BEVERLY HILLS — The Grammy Awards may have wrapped themselves around a catchy slogan — "music's biggest night" — but the night before Sunday's awards show could well lay claim to the title.
Clive Davis' annual Pre-Grammy Gala Saturday at the Beverly Hilton Hotel offered up yet another comically dazzling collection of stars who were treated to performances by Lorde, Miley Cyrus, John Fogerty, Jennifer Hudson, Lionel Richie, Pharrell Williams and Robin Thicke. Not to mention a nearly obligatory appearance by those thrift shop-lionizing guys from Seattle, Macklemore & Ryan Lewis.
But Las Vegas rockers Imagine Dragons summed it up well when, after opening the night with acoustic versions of It's Time and Radioactive, lead singer Dan Reynolds said, "I'm sure a lot of people out there don't know who we are. ... That's fine, we're just grateful to be here."
A quick scan of the crowd revealed a ne plus ultra name-check of recording giants, including Smokey Robinson, Rod Stewart, Russell Simmons, John Legend, Jamie Foxx, Rihanna, Quincy Jones, Berry Gordy, Neil Diamond, Kris Kristofferson, Gladys Knight, Herbie Hancock and Ozzy Osbourne. In fact, it's the kind of place where a business luminary like Apple CEO Tim Cook, who was on hand with his senior vice president/iTunes chief Eddie Cue, could walk past a phalanx of photographers and be completely ignored.
Among some memorable pre-show moments as the famous crowd gathered in the lobby:
Storied music manager Elliot Roberts yelling "Joan!" as he ran up to greet Joni Mitchell, who was patiently waiting in line to collect her ticket.
Metallica drummer Lars Ulrich waiting to hit the red carpet, standing alongside Jane Fonda. "You and I were next to each other on a red carpet six months ago, and here we are again," he told her. "This is insane!"
Beach-loving rocker Sammy Hagar lamenting that he "couldn't wear his flip-flops" to the party, instead sporting leopard-skin loafers.
Ex-Nirvana bass player Krist Novoselic, already a giant, towering over the rest of the crowd with a massive top hat.
The 4 1/2-hour gala featured a mix of music and often long tributes by the host, who rightly could call everyone in the room by first name.
After the wide-eyed and grateful Dragons came Richie, who offered up Easy and a crowd-pleasing All Night Long. Then came a break to introduce the evening's lone honoree, Universal Music chairman Lucian Grainge, honored in the Salute to Industry Icons. The obligatory tribute video cleverly turned the often-tedious tradition on its ear by featuring endless clips of musicians — Sting, U2, Jon Bon Jovi, Katy Perry, Taylor Swift, Stewart and Osbourne — all turning Grainge down on his request that they appear in his tribute video.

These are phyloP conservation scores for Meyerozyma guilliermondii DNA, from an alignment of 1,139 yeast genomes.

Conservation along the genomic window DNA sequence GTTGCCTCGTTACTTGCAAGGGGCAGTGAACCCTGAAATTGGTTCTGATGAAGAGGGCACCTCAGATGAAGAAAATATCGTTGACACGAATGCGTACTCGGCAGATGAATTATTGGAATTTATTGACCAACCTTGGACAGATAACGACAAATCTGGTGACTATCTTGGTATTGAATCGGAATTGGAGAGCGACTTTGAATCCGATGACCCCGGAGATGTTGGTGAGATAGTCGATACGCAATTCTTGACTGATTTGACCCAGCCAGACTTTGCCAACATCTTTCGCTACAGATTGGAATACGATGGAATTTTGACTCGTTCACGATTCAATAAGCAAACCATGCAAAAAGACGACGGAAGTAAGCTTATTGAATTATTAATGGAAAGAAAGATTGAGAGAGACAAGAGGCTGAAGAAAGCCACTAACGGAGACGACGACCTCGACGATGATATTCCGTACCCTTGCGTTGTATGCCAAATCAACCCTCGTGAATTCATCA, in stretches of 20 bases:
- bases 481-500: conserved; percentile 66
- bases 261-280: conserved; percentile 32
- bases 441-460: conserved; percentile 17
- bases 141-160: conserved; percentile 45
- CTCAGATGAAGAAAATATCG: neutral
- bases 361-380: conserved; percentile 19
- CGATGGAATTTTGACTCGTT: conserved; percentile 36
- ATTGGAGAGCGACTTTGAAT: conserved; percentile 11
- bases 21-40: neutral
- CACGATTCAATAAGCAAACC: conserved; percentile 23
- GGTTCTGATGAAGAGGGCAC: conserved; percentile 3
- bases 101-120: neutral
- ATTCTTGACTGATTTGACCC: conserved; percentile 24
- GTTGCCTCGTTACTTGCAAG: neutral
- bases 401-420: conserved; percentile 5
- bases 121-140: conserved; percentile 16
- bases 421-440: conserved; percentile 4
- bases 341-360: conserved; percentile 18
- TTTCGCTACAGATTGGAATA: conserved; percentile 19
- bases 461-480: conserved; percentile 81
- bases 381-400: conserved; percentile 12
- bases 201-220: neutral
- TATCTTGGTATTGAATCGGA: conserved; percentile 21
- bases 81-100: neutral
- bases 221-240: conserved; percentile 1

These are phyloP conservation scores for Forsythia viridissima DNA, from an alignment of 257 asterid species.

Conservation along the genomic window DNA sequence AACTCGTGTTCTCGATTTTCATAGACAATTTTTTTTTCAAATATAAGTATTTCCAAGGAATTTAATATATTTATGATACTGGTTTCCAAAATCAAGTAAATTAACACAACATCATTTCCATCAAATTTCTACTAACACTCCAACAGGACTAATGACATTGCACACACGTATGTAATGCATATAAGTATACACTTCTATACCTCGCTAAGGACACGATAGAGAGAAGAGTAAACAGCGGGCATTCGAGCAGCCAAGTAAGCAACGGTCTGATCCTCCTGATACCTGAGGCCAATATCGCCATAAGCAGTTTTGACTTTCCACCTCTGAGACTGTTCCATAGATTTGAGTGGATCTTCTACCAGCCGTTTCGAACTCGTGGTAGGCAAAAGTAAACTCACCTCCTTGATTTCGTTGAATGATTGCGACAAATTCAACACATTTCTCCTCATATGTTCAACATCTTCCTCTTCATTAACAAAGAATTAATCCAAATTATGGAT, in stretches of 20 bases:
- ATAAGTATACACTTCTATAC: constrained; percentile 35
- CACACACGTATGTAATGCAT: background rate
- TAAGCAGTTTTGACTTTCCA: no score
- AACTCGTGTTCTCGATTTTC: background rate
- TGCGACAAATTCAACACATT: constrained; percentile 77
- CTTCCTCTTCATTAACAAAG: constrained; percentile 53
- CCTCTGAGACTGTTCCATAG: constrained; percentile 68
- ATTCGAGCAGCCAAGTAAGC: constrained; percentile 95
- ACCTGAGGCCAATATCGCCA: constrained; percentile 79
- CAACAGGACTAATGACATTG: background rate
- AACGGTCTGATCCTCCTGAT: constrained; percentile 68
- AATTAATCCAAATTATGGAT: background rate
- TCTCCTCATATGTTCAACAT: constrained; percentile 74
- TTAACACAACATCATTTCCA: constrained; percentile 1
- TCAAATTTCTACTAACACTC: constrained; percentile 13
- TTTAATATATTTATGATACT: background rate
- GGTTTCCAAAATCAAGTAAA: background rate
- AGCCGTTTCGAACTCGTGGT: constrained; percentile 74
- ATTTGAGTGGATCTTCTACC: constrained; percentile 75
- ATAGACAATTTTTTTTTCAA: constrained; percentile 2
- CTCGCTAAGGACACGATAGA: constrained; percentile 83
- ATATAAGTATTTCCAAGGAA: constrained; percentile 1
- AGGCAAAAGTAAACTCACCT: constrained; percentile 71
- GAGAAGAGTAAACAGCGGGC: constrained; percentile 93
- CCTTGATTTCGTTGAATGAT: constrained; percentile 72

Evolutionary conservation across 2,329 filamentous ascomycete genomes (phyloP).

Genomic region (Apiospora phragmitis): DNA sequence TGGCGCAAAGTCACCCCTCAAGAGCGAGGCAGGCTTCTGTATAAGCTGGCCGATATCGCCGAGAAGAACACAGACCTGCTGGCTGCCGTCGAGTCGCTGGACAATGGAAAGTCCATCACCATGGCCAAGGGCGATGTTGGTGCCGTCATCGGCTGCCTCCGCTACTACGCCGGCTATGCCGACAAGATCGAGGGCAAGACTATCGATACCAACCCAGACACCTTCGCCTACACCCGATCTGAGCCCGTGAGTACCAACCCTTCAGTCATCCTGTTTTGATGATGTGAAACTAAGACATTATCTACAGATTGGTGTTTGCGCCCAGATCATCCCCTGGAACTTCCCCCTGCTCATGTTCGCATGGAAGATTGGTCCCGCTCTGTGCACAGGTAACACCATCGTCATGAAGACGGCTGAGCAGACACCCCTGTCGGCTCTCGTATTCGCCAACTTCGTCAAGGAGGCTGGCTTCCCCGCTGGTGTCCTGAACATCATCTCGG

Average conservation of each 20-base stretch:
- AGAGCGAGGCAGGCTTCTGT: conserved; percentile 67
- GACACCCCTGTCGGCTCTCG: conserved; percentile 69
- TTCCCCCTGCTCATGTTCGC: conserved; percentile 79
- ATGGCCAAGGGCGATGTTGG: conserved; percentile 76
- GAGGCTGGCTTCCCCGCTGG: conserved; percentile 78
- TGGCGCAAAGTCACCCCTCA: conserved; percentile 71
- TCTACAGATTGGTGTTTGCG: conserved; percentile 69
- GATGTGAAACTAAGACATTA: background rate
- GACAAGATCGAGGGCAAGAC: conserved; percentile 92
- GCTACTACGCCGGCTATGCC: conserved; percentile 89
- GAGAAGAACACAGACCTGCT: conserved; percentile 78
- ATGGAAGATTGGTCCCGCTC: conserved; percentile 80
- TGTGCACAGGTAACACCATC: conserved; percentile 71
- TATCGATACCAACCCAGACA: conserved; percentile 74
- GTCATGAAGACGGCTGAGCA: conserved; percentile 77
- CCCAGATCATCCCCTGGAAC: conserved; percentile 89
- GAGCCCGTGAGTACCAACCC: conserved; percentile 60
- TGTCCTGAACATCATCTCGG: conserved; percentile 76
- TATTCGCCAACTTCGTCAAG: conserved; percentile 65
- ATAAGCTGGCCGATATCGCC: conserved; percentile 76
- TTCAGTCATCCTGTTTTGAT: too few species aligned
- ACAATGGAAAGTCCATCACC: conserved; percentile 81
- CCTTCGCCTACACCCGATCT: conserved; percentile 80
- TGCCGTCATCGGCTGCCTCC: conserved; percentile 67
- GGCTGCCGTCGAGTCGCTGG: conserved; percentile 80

Macklemore & Ryan Lewis were up next performing Thrift Shop and Can't Hold Us. But even more impressive than the out-of-nowhere hits was Macklemore's heartfelt riff on what it means for "independent artists like us to be in a room like this, with 17 chandeliers. ... We made it here making our music in rooms no bigger than 500 square feet, and most of us don't see chandeliers like this. And that dessert you're eating, I haven't had any yet but it looks amazing."
After Davis asked — and got — the crowd on their feet and singing Happy Birthday to a smiling Alicia Keys, R. Kelly took the stage with a small army of African drummers and dancers in a recently composed tribute to the late Nelson Mandela. Then John Fogerty plugged in his gold Les Paul and fired up Born on the Bayou and Centerfield, before stopping to gush from the stage, "Where's Taylor? Taylor, I have a 12-year-old daughter who just loves you, we all do. You're going to win one of those things (Grammys) tomorrow." Swift put her hands on her cheeks and mouthed, "OMG!"
But Fogerty wasn't finished. In what proved to be one of the night's longest sets, he then brought on Hudson, who shredded Proud Mary in a way that would make Tina Turner proud, and to wrap things up got some help from Dave Grohl and his Foo Fighters to blast away on Fortunate Son.
Davis introduced Cyrus by saying "this next performer told me she'd been coming to my parties ever since she was 15 and always wanted to perform, and I said 'Consider it done,' so here she is." Cyrus, wearing a thin, white mid-thigh-length dress and a furry lavender coat, did Get It Right and Jolene, before asking to do one more song and launching into Wrecking Ball.
Although there was an opportunity for a twerking reunion with Robin Thicke, the two took to the stage separately. After Pharrell got the crowd on its feet with his infectious Despicable Me 2-derived hit Happy and kept them there by bringing up Hudson and T.I. on Hudson's I Can't Describe (The Way I Feel), it was Thicke's turn to falsetto his way through Blurred Lines.
If there was a breathlessly awaited ingenue moment, it was provided by the teenage New Zealander Lorde, who was all emotion and Kate Bush-like dance movements (and almost no crowd chatter) during her ravishing performance of Royals.
After Davis returned once again to his podium to praise Lorde, he grew hushed as he told the thinned-out crowd, "I'm the keeper of the flame for Whitney Houston. She was the greatest ... and I don't want the world to forget that." At that, he teed up a three-song Houston medley from the 1994 American Music Awards. As Houston sang from the past, those still in the same hotel where the singer died hours before Davis' 2012 party could only stare and applaud.
UPDATE: An earlier version of this report incorrectly identified the movie that Happy appears in.